Visalia to build new fire station in downtown

A new Fire Station 51 will be built in the parking lot west of current fire/police headquarters, replacing the city’s oldest station

VISALIA – The city of Visalia will build a new fire station in downtown to replace its oldest station.

On Dec. 20, the council designated 1.46 acres of city-owned land as the future site of Station 51. The site is currently a parking lot directly west of the city hall complex off Acequia between Conyer and Stevenson streets. Fire Chief Dan Griswold said the site was ideal to replace the current Station 51, co-located with the police headquarters at 309 S. Johnson St., because it was close to the current station, wouldn’t create response time coverage gaps between stations, had access to Mineral King Boulevard and Nobel Avenue, access to Highway 198, and, more importantly, was close to downtown.

“Visalia’s Main Street and Downtown is an area that presents unique challenges for fire and emergency response as far as conjoined buildings, multi-story buildings, buildings without sprinklers and some points of restricted access,” Griswold said. “It is advantageous to have two-unit station close to that area of our community.”

Station 51 opened in 1970 and is the oldest fire station in the city. It is also one of the largest, housing Engine 51 and Truck 51, each staffed by three personnel, Truck 251, a reserve fire truck, as well as Squad 51, the city’s paramedic unit. The new station will be primarily paid for through Measure N, the city’s half-cent sales tax measure approved by Visalia voters in 2016. The initial 10-year plan included $4.4 million for the design and construction of a new Station 51 or renovation of the existing Station 51.

In an interview after the meeting, Battalion Chief Darren Hughes said bringing the current station up to code is likely more expensive than building a new station. He said the largest challenge would be renovations for wheelchair access, which would require the installation of an elevator to provide access to the second floor. He also said the building is now 50 years old and the department has already had to do major renovations to maintain 24-hour operations there. The department has had to reinforce the floor of the upstairs kitchen from water damage, replaced water damage in the living quarter ceilings, replace second-story showers which leaked into police department offices below, patched many parts of the roof for leaks and replaced two HVAC units.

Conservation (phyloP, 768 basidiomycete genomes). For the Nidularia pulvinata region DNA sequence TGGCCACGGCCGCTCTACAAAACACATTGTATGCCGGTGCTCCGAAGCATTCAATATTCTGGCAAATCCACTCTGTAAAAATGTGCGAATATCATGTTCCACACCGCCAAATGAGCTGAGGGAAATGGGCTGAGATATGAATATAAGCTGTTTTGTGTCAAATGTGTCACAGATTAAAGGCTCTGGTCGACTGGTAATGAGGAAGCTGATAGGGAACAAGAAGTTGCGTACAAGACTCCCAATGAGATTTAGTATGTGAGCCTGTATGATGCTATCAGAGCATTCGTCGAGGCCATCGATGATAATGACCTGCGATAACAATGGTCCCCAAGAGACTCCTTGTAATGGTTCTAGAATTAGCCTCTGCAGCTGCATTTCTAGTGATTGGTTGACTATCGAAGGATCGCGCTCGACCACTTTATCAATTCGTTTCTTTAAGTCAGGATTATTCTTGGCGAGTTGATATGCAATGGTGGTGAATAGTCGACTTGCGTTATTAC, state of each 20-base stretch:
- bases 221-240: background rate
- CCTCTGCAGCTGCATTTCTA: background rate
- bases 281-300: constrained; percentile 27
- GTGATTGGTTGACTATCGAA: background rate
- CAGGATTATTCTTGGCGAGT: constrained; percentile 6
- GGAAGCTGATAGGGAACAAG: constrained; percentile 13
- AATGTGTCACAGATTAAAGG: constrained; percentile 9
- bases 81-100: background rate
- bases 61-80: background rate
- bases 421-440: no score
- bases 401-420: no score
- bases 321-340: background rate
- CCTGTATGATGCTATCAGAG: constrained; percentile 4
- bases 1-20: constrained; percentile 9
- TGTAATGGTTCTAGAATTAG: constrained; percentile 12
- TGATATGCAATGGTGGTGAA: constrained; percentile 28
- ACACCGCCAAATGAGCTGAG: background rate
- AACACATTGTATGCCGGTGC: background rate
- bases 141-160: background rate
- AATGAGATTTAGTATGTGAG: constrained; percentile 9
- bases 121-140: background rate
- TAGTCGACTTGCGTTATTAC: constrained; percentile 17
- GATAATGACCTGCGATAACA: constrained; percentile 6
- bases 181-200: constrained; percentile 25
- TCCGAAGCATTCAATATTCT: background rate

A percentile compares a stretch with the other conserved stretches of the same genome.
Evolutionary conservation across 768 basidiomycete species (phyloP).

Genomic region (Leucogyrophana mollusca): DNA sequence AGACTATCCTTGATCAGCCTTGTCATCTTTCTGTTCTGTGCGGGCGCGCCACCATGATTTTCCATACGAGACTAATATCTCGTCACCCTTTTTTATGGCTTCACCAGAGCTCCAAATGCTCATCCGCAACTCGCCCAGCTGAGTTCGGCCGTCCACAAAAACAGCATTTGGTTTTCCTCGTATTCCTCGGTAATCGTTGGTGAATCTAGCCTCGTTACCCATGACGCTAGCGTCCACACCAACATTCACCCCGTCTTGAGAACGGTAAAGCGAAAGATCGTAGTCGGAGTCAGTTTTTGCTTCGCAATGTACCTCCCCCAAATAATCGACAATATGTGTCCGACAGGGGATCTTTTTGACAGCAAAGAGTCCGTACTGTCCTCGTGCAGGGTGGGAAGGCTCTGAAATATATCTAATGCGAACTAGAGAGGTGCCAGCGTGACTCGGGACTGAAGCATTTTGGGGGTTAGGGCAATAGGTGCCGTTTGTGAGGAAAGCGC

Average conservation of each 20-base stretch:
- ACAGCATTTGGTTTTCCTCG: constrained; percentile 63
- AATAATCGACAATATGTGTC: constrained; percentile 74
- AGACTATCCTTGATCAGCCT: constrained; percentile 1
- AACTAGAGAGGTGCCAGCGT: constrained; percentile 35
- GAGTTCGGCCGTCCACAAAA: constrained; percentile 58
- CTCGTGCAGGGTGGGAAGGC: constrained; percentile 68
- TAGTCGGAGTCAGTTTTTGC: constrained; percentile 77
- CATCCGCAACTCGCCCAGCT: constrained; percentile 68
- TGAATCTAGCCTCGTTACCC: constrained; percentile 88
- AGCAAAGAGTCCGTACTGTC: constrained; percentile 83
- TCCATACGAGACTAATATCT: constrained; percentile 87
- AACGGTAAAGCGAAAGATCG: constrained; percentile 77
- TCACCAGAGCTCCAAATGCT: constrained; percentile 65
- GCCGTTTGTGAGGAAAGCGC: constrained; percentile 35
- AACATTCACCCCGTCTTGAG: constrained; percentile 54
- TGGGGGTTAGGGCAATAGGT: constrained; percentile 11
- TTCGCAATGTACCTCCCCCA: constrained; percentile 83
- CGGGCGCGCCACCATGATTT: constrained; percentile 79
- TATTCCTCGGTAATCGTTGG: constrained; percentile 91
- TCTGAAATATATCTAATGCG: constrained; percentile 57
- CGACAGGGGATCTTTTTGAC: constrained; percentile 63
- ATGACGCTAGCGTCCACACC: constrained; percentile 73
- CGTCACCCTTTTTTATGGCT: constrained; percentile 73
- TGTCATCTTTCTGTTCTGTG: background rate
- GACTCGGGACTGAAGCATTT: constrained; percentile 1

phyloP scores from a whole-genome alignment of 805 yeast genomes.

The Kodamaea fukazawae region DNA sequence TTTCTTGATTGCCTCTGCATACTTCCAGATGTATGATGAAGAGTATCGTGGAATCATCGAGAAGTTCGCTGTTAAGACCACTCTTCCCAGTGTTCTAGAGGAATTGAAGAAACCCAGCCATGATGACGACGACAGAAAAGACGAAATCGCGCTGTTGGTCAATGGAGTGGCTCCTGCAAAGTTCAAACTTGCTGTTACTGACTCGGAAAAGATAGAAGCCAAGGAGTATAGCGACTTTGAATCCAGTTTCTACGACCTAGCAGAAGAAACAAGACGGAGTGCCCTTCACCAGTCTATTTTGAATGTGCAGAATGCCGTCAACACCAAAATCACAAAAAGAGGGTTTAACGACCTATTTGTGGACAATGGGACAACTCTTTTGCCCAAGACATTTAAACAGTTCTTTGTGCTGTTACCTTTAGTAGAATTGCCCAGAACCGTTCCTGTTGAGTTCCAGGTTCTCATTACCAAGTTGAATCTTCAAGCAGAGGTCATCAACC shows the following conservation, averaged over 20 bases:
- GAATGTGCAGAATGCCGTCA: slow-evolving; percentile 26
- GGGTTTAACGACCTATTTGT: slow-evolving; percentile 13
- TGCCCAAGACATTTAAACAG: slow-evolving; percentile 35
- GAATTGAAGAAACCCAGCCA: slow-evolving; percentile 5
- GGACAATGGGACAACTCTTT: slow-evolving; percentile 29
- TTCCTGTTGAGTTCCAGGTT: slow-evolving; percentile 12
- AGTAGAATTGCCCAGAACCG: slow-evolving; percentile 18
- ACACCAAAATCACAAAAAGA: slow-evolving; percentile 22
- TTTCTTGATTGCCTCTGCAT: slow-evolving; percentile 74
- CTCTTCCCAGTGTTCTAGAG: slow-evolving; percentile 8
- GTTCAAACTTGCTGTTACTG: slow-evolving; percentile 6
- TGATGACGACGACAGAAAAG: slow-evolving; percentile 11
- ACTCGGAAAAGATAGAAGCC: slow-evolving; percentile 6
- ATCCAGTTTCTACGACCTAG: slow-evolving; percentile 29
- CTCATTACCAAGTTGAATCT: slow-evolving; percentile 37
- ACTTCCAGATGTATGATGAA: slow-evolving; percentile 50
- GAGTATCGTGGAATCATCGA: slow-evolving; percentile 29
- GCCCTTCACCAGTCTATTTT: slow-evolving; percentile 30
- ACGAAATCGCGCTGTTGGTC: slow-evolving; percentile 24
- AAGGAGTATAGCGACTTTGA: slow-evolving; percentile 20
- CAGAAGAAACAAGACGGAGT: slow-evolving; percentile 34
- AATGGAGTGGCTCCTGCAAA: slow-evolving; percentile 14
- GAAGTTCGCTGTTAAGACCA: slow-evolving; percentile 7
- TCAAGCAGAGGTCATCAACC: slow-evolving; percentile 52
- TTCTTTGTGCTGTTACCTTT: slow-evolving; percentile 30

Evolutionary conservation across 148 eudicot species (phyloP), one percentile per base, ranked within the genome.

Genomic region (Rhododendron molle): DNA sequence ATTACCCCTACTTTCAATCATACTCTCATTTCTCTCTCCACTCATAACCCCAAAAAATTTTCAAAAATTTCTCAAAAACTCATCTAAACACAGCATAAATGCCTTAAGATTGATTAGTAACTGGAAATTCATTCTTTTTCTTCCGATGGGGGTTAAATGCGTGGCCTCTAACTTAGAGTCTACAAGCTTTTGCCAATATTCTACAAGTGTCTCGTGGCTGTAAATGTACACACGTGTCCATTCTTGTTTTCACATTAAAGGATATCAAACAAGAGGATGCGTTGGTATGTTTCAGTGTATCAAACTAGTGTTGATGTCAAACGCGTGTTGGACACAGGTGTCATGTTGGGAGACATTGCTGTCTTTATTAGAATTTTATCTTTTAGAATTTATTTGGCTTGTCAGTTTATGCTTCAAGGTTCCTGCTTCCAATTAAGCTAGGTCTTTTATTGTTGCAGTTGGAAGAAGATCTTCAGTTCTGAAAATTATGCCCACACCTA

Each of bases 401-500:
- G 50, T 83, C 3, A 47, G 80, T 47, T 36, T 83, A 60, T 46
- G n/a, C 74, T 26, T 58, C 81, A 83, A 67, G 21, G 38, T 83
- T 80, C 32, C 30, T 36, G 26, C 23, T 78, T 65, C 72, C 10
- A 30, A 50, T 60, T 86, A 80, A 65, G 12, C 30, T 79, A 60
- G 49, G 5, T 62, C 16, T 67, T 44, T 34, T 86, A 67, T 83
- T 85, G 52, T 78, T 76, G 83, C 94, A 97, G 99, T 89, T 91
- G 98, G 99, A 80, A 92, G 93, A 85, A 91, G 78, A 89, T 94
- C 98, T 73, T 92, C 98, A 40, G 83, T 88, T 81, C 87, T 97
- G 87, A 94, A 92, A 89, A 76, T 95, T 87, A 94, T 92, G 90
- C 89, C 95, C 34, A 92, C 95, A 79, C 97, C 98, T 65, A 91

Councilmember Greg Collins questioned the need for a new building, with a price tag between $6 million and $15 million. He wanted to know what the demolition costs were going to be for a 50-year-old building, who would want a that site if the building were removed and if it wouldn’t be more prudent to simply remodel the current station.

“Obviously it costs money [to remodel], but it will cost an awful lot to build a new facility,” Collins said.